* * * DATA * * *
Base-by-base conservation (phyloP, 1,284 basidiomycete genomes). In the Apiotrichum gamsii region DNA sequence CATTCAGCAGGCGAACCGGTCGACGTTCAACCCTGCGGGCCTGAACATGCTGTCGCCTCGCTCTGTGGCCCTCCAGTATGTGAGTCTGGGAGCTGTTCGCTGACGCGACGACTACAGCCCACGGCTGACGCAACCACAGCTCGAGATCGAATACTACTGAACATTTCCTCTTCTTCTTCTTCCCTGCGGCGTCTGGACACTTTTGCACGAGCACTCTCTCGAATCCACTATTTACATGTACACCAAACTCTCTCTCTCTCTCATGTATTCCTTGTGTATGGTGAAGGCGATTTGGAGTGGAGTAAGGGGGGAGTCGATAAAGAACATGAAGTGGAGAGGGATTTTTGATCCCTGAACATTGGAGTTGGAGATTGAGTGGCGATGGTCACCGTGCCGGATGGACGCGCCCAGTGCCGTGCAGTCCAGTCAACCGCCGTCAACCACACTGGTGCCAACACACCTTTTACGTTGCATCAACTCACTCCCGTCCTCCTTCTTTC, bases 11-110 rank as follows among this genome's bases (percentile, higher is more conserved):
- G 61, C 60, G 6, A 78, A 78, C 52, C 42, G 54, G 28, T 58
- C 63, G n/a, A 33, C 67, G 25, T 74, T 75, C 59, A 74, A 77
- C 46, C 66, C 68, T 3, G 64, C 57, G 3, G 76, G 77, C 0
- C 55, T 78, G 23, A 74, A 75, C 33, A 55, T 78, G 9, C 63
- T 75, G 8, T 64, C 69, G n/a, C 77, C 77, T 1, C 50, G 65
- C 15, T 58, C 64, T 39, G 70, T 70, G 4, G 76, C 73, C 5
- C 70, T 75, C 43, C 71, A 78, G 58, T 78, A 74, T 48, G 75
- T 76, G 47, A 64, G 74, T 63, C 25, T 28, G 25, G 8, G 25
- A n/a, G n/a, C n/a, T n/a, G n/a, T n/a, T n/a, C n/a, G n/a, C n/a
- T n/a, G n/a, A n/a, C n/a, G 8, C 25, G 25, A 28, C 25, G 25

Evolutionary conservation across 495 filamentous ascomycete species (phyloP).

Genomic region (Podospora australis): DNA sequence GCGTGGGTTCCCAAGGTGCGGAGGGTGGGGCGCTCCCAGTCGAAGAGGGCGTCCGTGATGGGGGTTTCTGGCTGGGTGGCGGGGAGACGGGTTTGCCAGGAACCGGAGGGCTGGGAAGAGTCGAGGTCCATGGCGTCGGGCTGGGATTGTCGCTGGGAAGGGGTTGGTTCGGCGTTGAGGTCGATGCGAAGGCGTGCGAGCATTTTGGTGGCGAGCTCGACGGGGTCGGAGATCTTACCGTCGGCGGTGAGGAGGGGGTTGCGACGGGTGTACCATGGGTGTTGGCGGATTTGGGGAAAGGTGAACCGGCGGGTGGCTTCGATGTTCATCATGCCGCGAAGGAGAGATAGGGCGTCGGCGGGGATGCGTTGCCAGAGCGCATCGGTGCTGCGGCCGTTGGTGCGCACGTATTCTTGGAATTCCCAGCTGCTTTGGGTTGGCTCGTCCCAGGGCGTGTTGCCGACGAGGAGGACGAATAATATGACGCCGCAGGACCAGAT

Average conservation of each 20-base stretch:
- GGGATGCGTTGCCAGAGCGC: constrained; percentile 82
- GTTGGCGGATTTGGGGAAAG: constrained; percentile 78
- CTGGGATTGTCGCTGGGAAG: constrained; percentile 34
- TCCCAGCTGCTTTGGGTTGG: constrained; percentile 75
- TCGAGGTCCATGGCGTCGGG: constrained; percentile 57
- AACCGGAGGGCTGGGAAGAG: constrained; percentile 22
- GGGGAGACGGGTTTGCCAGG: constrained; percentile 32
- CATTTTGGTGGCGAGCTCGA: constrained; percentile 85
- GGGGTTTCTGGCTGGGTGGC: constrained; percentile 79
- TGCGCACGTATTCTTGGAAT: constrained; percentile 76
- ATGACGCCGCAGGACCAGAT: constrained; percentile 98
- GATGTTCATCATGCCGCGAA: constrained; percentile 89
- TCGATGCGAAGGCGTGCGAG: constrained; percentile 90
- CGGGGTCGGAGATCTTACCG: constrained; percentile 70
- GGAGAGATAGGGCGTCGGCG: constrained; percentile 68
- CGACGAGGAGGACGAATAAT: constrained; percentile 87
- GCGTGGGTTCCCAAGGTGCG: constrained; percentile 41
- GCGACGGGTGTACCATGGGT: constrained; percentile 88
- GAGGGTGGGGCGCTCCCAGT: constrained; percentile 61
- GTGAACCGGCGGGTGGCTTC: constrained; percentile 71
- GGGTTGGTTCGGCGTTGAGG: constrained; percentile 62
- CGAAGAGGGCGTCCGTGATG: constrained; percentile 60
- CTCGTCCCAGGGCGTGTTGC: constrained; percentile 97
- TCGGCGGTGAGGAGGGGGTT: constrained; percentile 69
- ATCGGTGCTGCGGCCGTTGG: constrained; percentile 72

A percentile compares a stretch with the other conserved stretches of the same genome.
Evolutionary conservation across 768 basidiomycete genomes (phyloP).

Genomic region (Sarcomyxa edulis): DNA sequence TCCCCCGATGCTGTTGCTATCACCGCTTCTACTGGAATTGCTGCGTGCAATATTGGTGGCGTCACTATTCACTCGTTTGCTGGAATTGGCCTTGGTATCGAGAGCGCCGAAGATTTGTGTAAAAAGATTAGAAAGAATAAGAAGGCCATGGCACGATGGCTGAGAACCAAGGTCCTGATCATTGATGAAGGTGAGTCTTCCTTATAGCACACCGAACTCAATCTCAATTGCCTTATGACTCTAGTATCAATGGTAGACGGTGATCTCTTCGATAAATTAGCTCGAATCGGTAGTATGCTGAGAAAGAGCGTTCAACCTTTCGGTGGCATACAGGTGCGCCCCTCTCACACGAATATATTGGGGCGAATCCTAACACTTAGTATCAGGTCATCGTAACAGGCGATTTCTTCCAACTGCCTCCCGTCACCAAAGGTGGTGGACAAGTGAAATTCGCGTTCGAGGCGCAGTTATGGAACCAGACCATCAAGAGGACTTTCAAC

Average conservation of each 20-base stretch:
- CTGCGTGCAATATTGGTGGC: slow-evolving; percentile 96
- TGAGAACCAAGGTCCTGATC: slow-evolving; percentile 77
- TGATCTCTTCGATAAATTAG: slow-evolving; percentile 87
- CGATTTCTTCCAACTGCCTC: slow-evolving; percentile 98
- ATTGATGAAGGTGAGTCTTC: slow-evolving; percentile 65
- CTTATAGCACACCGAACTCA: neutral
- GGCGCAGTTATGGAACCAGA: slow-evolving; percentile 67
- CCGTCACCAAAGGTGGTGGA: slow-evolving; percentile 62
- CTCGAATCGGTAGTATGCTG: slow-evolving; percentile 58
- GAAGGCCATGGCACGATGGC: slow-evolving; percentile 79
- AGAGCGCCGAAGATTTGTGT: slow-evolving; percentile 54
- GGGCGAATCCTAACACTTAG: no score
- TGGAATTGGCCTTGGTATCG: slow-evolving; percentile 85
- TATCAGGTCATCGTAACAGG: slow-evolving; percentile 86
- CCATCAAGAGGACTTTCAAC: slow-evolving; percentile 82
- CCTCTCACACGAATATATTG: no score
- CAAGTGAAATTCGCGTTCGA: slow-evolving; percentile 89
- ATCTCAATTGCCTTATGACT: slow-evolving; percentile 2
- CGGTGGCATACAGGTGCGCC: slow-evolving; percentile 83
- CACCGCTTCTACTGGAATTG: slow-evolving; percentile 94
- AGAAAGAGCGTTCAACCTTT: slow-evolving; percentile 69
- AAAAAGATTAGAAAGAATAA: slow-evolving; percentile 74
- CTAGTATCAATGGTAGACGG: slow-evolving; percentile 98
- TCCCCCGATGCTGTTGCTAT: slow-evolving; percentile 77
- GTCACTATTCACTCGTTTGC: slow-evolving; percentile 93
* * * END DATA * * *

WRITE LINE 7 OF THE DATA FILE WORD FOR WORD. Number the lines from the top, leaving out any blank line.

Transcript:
- C 15, T 58, C 64, T 39, G 70, T 70, G 4, G 76, C 73, C 5